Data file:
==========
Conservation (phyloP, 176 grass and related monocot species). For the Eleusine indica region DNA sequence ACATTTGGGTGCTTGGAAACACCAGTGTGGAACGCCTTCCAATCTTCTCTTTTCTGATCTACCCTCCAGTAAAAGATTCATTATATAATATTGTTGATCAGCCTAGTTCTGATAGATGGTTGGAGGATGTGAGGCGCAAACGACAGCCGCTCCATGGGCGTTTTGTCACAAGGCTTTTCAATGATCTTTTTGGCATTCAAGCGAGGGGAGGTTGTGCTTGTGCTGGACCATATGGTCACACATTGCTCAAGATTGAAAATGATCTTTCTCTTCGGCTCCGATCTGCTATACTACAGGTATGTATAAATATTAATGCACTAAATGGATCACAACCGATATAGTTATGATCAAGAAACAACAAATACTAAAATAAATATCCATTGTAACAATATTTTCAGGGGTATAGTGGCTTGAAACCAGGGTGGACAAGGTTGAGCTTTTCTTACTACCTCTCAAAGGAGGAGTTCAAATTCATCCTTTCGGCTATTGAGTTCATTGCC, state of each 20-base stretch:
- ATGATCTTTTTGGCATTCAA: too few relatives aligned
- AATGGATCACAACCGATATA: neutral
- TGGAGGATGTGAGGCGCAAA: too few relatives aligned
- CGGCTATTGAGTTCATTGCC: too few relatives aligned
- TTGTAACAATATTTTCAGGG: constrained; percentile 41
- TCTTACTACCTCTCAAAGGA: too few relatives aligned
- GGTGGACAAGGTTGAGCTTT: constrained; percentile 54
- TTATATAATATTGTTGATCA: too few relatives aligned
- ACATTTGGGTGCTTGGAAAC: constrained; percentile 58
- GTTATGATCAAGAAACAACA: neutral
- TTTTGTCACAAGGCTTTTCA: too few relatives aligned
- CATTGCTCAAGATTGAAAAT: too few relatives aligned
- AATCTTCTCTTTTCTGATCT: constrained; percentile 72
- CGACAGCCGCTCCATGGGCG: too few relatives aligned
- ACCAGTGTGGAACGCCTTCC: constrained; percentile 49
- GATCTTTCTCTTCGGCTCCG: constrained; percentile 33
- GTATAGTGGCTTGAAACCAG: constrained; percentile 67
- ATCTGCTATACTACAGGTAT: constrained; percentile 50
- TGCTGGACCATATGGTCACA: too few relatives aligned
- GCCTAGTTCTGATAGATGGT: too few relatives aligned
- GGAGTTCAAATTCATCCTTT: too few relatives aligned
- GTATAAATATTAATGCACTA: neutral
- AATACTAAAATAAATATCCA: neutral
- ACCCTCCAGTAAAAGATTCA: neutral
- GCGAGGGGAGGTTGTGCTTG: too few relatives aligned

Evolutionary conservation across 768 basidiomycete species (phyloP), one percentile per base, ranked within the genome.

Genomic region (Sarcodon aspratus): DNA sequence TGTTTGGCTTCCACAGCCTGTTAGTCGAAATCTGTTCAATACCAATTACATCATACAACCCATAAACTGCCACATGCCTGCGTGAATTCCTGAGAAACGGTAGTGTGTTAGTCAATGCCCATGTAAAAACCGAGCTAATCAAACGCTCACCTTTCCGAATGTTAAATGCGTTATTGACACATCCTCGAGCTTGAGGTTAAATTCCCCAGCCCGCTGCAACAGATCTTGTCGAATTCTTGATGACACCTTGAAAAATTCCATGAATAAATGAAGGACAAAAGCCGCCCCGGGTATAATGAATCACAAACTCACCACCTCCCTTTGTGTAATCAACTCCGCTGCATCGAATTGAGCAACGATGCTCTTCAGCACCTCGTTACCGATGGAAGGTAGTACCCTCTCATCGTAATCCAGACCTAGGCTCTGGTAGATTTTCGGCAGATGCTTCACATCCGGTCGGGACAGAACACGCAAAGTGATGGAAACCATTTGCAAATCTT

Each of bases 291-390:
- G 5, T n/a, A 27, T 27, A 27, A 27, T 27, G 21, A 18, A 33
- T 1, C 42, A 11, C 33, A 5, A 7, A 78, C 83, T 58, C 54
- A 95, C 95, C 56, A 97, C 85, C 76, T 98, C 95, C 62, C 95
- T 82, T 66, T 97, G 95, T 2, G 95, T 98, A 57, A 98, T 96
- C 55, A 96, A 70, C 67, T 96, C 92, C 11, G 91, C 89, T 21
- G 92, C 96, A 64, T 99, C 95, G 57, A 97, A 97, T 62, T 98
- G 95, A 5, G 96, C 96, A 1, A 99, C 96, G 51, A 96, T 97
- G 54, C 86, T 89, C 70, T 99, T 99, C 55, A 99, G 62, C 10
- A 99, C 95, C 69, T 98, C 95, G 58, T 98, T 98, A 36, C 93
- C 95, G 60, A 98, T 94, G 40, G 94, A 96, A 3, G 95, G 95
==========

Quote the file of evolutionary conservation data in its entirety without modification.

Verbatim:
Conservation (phyloP, 176 grass and related monocot species). For the Eleusine indica region DNA sequence ACATTTGGGTGCTTGGAAACACCAGTGTGGAACGCCTTCCAATCTTCTCTTTTCTGATCTACCCTCCAGTAAAAGATTCATTATATAATATTGTTGATCAGCCTAGTTCTGATAGATGGTTGGAGGATGTGAGGCGCAAACGACAGCCGCTCCATGGGCGTTTTGTCACAAGGCTTTTCAATGATCTTTTTGGCATTCAAGCGAGGGGAGGTTGTGCTTGTGCTGGACCATATGGTCACACATTGCTCAAGATTGAAAATGATCTTTCTCTTCGGCTCCGATCTGCTATACTACAGGTATGTATAAATATTAATGCACTAAATGGATCACAACCGATATAGTTATGATCAAGAAACAACAAATACTAAAATAAATATCCATTGTAACAATATTTTCAGGGGTATAGTGGCTTGAAACCAGGGTGGACAAGGTTGAGCTTTTCTTACTACCTCTCAAAGGAGGAGTTCAAATTCATCCTTTCGGCTATTGAGTTCATTGCC, state of each 20-base stretch:
- ATGATCTTTTTGGCATTCAA: too few relatives aligned
- AATGGATCACAACCGATATA: neutral
- TGGAGGATGTGAGGCGCAAA: too few relatives aligned
- CGGCTATTGAGTTCATTGCC: too few relatives aligned
- TTGTAACAATATTTTCAGGG: constrained; percentile 41
- TCTTACTACCTCTCAAAGGA: too few relatives aligned
- GGTGGACAAGGTTGAGCTTT: constrained; percentile 54
- TTATATAATATTGTTGATCA: too few relatives aligned
- ACATTTGGGTGCTTGGAAAC: constrained; percentile 58
- GTTATGATCAAGAAACAACA: neutral
- TTTTGTCACAAGGCTTTTCA: too few relatives aligned
- CATTGCTCAAGATTGAAAAT: too few relatives aligned
- AATCTTCTCTTTTCTGATCT: constrained; percentile 72
- CGACAGCCGCTCCATGGGCG: too few relatives aligned
- ACCAGTGTGGAACGCCTTCC: constrained; percentile 49
- GATCTTTCTCTTCGGCTCCG: constrained; percentile 33
- GTATAGTGGCTTGAAACCAG: constrained; percentile 67
- ATCTGCTATACTACAGGTAT: constrained; percentile 50
- TGCTGGACCATATGGTCACA: too few relatives aligned
- GCCTAGTTCTGATAGATGGT: too few relatives aligned
- GGAGTTCAAATTCATCCTTT: too few relatives aligned
- GTATAAATATTAATGCACTA: neutral
- AATACTAAAATAAATATCCA: neutral
- ACCCTCCAGTAAAAGATTCA: neutral
- GCGAGGGGAGGTTGTGCTTG: too few relatives aligned

Evolutionary conservation across 768 basidiomycete species (phyloP), one percentile per base, ranked within the genome.

Genomic region (Sarcodon aspratus): DNA sequence TGTTTGGCTTCCACAGCCTGTTAGTCGAAATCTGTTCAATACCAATTACATCATACAACCCATAAACTGCCACATGCCTGCGTGAATTCCTGAGAAACGGTAGTGTGTTAGTCAATGCCCATGTAAAAACCGAGCTAATCAAACGCTCACCTTTCCGAATGTTAAATGCGTTATTGACACATCCTCGAGCTTGAGGTTAAATTCCCCAGCCCGCTGCAACAGATCTTGTCGAATTCTTGATGACACCTTGAAAAATTCCATGAATAAATGAAGGACAAAAGCCGCCCCGGGTATAATGAATCACAAACTCACCACCTCCCTTTGTGTAATCAACTCCGCTGCATCGAATTGAGCAACGATGCTCTTCAGCACCTCGTTACCGATGGAAGGTAGTACCCTCTCATCGTAATCCAGACCTAGGCTCTGGTAGATTTTCGGCAGATGCTTCACATCCGGTCGGGACAGAACACGCAAAGTGATGGAAACCATTTGCAAATCTT

Each of bases 291-390:
- G 5, T n/a, A 27, T 27, A 27, A 27, T 27, G 21, A 18, A 33
- T 1, C 42, A 11, C 33, A 5, A 7, A 78, C 83, T 58, C 54
- A 95, C 95, C 56, A 97, C 85, C 76, T 98, C 95, C 62, C 95
- T 82, T 66, T 97, G 95, T 2, G 95, T 98, A 57, A 98, T 96
- C 55, A 96, A 70, C 67, T 96, C 92, C 11, G 91, C 89, T 21
- G 92, C 96, A 64, T 99, C 95, G 57, A 97, A 97, T 62, T 98
- G 95, A 5, G 96, C 96, A 1, A 99, C 96, G 51, A 96, T 97
- G 54, C 86, T 89, C 70, T 99, T 99, C 55, A 99, G 62, C 10
- A 99, C 95, C 69, T 98, C 95, G 58, T 98, T 98, A 36, C 93
- C 95, G 60, A 98, T 94, G 40, G 94, A 96, A 3, G 95, G 95